Post-Traumatic Stress Disorder

What is post-traumatic stress disorder?

Post-traumatic stress disorder (PTSD) is the result of serious psychological trauma. PTSD affects all age groups including children.

A person with PTSD will have experienced or witnessed an event that involved actual or threatened death, serious injury or physical threat to themselves or others. As a result they have experienced intense fear, helplessness or horror.

The experience creates specific symptoms that last for at least one month. PTSD also causes significant distress in social, occupational or other important areas of functioning.

What kind of experiences can lead to post-traumatic stress disorder?

Unlike many other psychiatric disorders, a diagnosis of PTSD emphasizes the occurrence of an external event, something that is completely outside the control of the individual.

Events that can cause PTSD include:

  • Experience of military combat.
  • Violent personal assault (rape, incest, and other sexual assault; physical attack, mugging).
  • Domestic abuse.
  • Kidnap, torture.
  • Being held as a prisoner of war or in a concentration camp.
  • Natural disasters (earthquakes, tornadoes, hurricanes).
  • Severe car, airplane or other accidents .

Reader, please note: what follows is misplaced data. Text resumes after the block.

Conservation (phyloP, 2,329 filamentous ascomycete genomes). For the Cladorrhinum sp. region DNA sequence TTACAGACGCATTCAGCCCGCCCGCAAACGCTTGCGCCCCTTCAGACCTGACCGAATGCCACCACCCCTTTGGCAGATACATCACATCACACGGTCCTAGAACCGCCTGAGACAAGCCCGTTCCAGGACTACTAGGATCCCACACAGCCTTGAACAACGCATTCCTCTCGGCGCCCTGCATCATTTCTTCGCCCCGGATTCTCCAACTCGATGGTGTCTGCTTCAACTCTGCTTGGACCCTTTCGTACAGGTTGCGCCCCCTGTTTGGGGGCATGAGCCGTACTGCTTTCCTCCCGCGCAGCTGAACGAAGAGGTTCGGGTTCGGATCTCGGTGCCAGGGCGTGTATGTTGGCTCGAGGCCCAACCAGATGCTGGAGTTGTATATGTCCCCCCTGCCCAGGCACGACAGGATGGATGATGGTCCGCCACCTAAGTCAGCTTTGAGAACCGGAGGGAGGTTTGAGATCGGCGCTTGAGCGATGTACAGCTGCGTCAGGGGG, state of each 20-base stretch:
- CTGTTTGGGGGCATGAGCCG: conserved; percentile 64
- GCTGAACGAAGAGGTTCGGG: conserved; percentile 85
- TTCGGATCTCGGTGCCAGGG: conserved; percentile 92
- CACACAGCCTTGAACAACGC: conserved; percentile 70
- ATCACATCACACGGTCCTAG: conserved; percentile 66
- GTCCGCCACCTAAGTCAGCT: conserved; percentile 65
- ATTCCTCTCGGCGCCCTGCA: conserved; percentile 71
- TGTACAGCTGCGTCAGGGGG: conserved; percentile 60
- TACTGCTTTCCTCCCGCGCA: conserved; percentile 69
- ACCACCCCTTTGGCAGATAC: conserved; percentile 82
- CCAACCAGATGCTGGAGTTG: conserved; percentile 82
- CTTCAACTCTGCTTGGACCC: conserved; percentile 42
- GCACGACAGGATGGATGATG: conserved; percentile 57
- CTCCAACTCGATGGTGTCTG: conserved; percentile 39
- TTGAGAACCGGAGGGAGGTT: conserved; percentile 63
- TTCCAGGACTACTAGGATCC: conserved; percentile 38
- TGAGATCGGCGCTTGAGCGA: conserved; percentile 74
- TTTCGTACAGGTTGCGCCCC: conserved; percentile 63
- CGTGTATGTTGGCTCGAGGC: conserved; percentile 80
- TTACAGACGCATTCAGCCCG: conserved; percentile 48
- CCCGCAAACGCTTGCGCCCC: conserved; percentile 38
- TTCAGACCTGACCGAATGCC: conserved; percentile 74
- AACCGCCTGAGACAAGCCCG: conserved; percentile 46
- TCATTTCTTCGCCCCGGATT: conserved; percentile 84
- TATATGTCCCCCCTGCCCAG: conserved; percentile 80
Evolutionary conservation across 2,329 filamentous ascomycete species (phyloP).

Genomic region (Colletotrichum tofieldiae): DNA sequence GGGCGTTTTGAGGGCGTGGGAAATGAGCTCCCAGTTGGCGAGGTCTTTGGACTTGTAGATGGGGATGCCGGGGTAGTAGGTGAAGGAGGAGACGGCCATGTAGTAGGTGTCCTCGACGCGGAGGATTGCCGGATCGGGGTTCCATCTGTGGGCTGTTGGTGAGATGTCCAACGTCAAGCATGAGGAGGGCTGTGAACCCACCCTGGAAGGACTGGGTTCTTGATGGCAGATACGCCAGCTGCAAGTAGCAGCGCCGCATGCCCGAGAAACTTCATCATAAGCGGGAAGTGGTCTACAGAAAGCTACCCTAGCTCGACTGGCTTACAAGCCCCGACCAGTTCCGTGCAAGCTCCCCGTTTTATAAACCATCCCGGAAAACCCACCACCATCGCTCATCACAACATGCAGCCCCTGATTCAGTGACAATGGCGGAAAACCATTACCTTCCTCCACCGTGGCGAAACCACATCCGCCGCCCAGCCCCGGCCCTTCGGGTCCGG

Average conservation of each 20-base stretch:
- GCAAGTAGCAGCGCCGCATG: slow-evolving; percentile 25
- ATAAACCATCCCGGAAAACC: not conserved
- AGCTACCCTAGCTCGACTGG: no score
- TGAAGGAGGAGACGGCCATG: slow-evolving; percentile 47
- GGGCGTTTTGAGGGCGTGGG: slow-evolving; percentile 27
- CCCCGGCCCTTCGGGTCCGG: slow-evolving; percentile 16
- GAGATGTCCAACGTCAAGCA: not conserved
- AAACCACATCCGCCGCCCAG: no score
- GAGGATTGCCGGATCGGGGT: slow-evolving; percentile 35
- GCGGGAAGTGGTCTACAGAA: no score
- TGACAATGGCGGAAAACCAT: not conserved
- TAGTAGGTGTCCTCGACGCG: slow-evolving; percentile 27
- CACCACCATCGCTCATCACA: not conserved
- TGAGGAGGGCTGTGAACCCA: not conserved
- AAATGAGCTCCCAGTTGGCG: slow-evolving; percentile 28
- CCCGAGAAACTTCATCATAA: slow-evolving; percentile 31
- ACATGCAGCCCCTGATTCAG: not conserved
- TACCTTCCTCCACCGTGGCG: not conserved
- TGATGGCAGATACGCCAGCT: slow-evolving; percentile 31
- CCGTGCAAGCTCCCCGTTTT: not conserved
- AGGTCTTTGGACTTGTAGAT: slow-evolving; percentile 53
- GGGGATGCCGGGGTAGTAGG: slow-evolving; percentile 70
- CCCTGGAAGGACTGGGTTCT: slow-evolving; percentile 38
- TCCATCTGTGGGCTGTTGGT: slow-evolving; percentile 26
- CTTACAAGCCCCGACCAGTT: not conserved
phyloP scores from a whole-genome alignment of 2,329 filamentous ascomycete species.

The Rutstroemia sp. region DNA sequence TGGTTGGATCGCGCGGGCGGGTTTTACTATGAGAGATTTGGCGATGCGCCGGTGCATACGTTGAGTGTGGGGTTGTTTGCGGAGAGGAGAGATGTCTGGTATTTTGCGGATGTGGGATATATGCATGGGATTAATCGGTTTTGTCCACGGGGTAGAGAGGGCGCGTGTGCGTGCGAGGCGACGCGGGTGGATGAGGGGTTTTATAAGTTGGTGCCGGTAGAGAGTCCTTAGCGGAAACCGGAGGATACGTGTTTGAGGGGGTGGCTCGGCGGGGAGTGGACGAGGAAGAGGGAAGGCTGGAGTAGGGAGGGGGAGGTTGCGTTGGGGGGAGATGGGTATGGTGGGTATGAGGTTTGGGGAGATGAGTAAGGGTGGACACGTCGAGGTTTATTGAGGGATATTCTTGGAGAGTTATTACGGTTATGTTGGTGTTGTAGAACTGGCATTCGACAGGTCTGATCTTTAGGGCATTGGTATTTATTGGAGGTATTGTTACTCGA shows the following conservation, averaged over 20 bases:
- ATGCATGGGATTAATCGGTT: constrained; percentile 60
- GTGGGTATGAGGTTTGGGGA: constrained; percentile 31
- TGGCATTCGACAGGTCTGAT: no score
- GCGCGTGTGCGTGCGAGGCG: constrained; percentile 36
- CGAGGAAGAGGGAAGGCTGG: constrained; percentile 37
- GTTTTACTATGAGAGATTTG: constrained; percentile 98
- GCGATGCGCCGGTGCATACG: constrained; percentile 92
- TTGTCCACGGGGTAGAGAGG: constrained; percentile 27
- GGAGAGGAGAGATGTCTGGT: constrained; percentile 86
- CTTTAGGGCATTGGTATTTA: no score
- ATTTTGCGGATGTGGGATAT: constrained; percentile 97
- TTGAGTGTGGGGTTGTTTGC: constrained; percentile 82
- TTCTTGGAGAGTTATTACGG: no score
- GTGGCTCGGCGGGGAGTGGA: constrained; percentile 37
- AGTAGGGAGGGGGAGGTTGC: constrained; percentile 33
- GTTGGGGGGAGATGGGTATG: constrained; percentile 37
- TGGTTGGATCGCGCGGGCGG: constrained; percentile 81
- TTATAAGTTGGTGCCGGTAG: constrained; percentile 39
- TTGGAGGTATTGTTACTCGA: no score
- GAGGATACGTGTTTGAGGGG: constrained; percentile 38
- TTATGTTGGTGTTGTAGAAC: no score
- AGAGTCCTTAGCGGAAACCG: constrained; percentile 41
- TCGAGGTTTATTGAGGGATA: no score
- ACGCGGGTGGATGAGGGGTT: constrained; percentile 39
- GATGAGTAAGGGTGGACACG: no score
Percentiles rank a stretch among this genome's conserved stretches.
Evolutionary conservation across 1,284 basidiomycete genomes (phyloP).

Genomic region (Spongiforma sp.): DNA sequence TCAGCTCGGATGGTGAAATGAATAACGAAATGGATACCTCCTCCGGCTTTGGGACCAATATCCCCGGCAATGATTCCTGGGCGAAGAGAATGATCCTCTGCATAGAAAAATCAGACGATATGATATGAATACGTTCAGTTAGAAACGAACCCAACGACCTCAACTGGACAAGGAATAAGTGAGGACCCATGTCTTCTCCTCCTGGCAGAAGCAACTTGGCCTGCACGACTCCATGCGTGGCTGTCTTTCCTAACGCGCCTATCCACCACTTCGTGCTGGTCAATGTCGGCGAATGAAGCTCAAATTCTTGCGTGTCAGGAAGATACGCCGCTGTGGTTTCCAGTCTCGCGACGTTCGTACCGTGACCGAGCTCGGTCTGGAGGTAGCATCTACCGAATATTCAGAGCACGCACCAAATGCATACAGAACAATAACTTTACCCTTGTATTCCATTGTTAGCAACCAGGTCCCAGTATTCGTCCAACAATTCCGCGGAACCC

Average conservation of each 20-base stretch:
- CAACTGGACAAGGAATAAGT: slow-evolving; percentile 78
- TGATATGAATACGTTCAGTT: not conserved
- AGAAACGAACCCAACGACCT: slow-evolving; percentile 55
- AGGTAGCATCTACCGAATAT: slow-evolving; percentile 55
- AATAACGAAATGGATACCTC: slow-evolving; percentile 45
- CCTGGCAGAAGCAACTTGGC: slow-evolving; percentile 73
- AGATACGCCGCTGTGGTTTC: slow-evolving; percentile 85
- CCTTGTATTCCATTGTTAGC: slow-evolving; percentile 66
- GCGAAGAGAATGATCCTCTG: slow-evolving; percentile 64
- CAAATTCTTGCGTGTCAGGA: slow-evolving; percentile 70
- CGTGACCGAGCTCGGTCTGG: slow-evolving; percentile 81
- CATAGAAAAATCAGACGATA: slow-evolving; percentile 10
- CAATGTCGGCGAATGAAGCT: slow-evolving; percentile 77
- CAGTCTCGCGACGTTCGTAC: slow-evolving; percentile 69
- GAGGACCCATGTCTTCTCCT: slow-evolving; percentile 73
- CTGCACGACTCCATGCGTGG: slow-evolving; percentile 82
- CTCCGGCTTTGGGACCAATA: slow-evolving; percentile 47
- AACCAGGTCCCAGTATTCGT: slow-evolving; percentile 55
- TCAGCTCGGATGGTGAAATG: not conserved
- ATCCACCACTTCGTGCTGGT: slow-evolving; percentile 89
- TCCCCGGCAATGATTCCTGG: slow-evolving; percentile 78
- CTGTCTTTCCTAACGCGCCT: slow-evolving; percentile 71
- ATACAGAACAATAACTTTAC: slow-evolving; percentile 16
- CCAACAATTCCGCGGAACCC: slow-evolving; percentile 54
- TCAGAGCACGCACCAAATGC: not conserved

• Manmade disasters (bombings, terrorism).
  • The sudden, unexpected death of a loved one.

What are the symptoms?

The symptoms of PTSD are generally divided into three categories — intrusive, avoidant and hyperarousal.

Symptoms of intrusive PTSD are:

  • Recurring thoughts, flashbacks or nightmares about the event.
  • Psychological distress when experiencing something reminiscent of the trauma.
  • Physiological response when experiencing something reminiscent of the trauma.

Symptoms of avoidant PTSD are:

  • Avoiding thoughts or feelings connected with the trauma.
  • Avoiding people, places, or things reminiscent of the trauma.
  • Inability to recall important aspects of the trauma.
  • Disinterest in significant activities.
  • Feeling withdrawn, disconnected or different than others.
  • Feeling pessimistic about the future.
  • Restricted range of feelings — for example, feeling that you cannot love someone.

Symptoms of hyperarousal PTSD are:

  • Difficulty falling or staying asleep (perhaps due to nightmares).
  • Increased or exaggerated startle response — for example, jumping when a door slams or a car backfires.
  • Hypervigilance — acute awareness of the external environment.
  • Irritability or outbursts of anger.
  • Difficulty concentrating.

It is important to note that symptoms in children may be different from those listed here and may include repetitive play in which parts of the trauma are re-enacted.

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